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Russian History - The February Revolution

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Introduction

Bulat Salaev IB History Mr.Neate 21.06.2012 The February Revolution The Octobrists in the duma had frequently demanded the removal of unwanted ministers and generals. A full-scale strike started on 18 February by the employees of Putilov steel factory (the largest and most politically active factory in Petrograd). 23 February was the International Women?s Day; this brought thousands of women on to the streets to join the protesters in demanding food and an end to the war. By 25 February, Petrograd was paralysed by a city-wide strike; dispersing the workers was prevented by the growing sympathy among the police for the demonstrators. Political protests were indistinguishable from the general protest against food shortages and the miseries brought by war. Nicholas ordered the commander of the Petrograd garrison, General Khabalov, to restore order. Khabalov wasn?t able to do that since the police and militia either fought each other or joined the demonstrators and his own garrison troops disobeyed orders; the situation was uncontrollable. ...read more.

Middle

On 28 February the Soviet published the first edition of its newspaper Izvestiya, in which it declared its determination to wipe out the old system completely and to summon a constituent assembly. The remaining ministers in the tsar?s cabinet were not prepared to face the growing storm; Nicholas was advised that only his personal abdication could save the Russian monarchy. Nicholas tamely accepted the advice. His only concern was whether he should also renounce the throne on behalf of his son. The decree of abdication that Nicholas signed on 2 March nominated his brother, the Grand Duke Michael, as the new tsar. However, Michael refused the title. Thus, The Provisional Committee which had renamed itself to the Provisional Government found itself responsible for governing Russian. On 3 March, the new government officially informed the rest of the world of the revolution. On the following day, Nicholas II?s formal abdication was publicly announced. ...read more.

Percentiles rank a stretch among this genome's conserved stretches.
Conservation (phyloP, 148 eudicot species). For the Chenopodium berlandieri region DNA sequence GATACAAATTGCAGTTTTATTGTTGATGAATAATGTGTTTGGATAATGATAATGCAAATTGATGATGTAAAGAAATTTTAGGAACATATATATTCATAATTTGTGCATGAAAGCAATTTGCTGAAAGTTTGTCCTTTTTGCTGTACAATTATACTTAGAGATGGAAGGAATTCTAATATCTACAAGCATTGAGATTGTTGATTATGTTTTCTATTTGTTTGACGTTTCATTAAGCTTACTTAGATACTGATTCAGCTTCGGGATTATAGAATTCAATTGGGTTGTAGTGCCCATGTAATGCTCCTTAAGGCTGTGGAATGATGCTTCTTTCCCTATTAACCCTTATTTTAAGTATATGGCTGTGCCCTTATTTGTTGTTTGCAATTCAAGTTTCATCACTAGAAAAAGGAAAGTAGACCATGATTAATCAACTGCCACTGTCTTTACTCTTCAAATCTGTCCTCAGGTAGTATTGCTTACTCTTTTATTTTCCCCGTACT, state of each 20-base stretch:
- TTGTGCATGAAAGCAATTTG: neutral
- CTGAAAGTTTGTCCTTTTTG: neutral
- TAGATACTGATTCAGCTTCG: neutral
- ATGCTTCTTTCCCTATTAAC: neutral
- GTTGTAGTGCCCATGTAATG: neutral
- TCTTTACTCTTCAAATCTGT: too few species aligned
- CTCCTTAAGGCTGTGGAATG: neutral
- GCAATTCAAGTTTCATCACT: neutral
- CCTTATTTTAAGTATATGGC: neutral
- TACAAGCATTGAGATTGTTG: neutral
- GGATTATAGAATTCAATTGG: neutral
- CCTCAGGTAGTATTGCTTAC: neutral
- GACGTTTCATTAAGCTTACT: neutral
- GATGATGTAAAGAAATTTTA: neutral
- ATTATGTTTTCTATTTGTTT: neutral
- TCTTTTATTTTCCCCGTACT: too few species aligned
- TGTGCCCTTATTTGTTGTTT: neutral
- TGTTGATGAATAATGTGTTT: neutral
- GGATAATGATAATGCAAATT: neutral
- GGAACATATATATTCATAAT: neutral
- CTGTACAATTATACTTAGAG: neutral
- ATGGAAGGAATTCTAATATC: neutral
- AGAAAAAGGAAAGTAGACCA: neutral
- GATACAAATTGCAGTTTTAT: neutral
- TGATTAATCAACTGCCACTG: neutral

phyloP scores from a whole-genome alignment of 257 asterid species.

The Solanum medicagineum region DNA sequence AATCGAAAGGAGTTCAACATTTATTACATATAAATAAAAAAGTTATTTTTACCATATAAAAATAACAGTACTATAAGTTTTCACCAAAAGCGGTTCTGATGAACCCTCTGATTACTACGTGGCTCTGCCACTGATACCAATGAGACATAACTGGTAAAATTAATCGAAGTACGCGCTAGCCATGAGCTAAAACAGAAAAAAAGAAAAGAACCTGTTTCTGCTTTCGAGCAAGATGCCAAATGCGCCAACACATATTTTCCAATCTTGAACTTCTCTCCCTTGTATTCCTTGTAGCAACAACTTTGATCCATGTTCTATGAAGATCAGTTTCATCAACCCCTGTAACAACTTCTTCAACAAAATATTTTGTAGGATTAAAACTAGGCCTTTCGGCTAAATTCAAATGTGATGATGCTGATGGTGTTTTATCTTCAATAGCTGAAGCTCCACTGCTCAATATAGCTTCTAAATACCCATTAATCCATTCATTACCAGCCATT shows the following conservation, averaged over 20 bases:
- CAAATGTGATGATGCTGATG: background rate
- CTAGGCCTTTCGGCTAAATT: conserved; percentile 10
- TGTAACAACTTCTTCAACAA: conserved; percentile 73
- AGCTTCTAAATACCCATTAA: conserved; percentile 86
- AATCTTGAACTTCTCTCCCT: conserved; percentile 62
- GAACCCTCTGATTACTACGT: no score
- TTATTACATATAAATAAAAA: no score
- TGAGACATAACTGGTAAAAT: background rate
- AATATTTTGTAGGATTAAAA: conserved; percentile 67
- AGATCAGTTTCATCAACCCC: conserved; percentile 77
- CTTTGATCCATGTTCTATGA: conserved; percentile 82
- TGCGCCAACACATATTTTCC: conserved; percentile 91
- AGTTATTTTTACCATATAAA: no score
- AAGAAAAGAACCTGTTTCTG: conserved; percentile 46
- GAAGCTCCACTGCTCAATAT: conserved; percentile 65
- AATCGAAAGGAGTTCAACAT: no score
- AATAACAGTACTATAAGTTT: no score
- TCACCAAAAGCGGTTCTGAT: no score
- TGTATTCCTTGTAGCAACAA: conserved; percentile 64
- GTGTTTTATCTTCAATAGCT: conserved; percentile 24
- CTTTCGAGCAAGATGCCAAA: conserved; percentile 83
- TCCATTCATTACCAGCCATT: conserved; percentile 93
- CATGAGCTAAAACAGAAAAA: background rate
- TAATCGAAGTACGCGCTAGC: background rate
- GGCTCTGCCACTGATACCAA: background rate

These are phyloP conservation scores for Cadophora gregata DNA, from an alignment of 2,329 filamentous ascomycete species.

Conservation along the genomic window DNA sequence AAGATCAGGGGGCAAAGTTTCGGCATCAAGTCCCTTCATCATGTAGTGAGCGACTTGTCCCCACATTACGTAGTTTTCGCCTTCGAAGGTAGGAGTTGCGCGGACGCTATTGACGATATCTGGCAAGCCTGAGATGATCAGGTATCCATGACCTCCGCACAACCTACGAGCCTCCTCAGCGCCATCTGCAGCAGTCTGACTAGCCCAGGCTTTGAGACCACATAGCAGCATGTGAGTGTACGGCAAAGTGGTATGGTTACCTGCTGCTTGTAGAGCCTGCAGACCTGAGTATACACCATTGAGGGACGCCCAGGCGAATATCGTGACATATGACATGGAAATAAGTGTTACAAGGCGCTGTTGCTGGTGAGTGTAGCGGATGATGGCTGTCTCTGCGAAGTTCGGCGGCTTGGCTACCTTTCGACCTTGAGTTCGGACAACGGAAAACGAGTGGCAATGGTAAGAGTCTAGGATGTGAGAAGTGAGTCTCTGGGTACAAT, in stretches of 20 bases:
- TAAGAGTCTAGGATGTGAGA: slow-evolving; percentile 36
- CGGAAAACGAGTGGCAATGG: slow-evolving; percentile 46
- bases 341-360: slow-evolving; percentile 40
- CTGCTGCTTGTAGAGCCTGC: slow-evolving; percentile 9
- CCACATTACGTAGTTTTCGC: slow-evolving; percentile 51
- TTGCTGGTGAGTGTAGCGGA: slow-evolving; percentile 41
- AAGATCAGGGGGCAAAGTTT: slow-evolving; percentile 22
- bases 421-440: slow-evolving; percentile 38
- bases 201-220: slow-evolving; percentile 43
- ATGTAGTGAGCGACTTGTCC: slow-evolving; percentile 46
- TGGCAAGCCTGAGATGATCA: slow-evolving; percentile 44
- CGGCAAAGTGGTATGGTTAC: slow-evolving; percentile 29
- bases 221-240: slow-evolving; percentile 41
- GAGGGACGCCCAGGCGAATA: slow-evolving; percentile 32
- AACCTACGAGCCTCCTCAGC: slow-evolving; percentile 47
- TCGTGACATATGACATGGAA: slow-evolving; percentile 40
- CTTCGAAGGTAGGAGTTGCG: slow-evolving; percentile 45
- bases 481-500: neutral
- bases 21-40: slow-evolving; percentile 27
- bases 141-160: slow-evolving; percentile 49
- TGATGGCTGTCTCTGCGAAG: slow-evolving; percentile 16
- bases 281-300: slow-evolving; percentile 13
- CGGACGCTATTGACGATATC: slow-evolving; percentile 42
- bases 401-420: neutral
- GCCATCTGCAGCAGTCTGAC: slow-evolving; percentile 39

Conclusion

What destroyed tsar was the length of the war, deaths and casualties, soaring inflation, a dislocated communications system, hunger and deprivation; the consequence was a loss of morale and a sense of hopelessness that fatally undermined tsar?s authority. This revolution appeared to break out spontaneously, without any real leadership or formal planning. Russia had been suffering from a number of economic and social problems, which were compounded by the impact of World War I. Bread rioters and industrial strikers were joined on the streets by disaffected soldiers from the city's garrison. As more and more troops deserted, and with loyal troops away at the Front, the city fell into a state of chaos, leading to the overthrow of the Tsar. The revolution was provoked not only by Russian military failures during the First World War, but also by public dissatisfaction with the way the country was being run on the Home Front by Tsarina Alexandra Fyodorovna of Hesse and Tsar Nicholas's ministers1. 1. February Revolution. (2012, May 28). In Wikipedia, The Free Encyclopedia. Retrieved 08:01, June 22, 2012, from http://en.wikipedia.org/w/index.php?title=February_Revolution&oldid=494804032 ...read more.

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